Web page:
Prescription Administered Despite Documented Drug Allergy


This case involves a female patient who presented to the hospital for a ventral hernia repair. Her doctors opted to use a Kugel mesh. Following her procedure, the patient was prescribed Percocet for pain, despite clear documentation of an allergy to the medication on her preoperative medical clearance note. Before she was anesthetized, the general surgeon on her case specifically asked the patient if she had any allergies and she verbally confirmed that it was on her chart. A few months prior, the patient had a sensitization to Percocet that produced itchiness and dry skin for a three-week duration. During this hospital admission, the patient developed an extremely pruritic dermatological reaction that produced dry scaly skin over her entire body.

Question(s) For Expert Witness

  • 1. Was this a breach in the standard of care?

Expert Witness Response E-001161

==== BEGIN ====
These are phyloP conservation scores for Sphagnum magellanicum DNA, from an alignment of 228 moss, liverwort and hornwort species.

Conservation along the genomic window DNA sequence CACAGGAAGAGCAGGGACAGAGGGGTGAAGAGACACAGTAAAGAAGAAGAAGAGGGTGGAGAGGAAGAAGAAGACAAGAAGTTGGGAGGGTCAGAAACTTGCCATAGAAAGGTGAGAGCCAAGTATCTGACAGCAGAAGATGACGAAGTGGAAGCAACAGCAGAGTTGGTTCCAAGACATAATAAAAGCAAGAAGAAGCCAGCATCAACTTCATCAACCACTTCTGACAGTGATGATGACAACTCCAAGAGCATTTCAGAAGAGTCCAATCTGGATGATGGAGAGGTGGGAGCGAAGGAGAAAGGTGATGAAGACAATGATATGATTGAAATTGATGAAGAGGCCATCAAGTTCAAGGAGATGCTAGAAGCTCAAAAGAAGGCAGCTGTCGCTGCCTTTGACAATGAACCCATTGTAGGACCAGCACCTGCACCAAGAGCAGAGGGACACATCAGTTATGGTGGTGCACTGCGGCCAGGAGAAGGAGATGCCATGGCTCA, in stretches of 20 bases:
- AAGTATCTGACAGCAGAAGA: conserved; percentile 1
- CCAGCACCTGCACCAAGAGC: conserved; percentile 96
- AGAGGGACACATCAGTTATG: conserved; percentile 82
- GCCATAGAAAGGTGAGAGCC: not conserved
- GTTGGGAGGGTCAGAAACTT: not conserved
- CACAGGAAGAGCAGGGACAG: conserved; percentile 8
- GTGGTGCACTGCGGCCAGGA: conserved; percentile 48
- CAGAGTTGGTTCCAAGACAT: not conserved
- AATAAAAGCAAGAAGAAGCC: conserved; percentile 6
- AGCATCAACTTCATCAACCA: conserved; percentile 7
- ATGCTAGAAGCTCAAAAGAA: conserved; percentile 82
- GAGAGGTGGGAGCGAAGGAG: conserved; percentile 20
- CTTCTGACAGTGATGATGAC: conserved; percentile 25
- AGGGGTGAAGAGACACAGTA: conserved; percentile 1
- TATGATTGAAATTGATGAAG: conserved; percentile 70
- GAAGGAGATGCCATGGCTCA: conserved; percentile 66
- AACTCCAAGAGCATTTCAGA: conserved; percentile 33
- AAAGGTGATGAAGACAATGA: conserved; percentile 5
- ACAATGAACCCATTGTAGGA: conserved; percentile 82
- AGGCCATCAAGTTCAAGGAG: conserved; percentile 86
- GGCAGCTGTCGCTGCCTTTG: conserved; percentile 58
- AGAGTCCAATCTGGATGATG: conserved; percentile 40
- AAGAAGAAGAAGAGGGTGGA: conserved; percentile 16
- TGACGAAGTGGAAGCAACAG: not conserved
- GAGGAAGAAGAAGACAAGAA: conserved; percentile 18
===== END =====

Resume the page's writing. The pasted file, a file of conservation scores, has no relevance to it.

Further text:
If what the patient claims is true, then this is without a doubt a breach in care. For the physician to confirm a drug allergy and then to go ahead and prescribe it for postoperative pain is absurd. A true drug allergy occurs when your immune system reacts abnormally to a medication. A number of drugs can cause a drug allergy, including prescription and over-the-counter medications. The most common signs of a drug allergy are hives, rash, or fever. A patient can have an allergic reaction to a drug anytime they take it, even if it caused no reaction in the past. Most drug-related symptoms are not a true drug allergy and don’t involve the immune system. Drug allergies and non-allergic drug reactions are often confused because they can cause similar symptoms.

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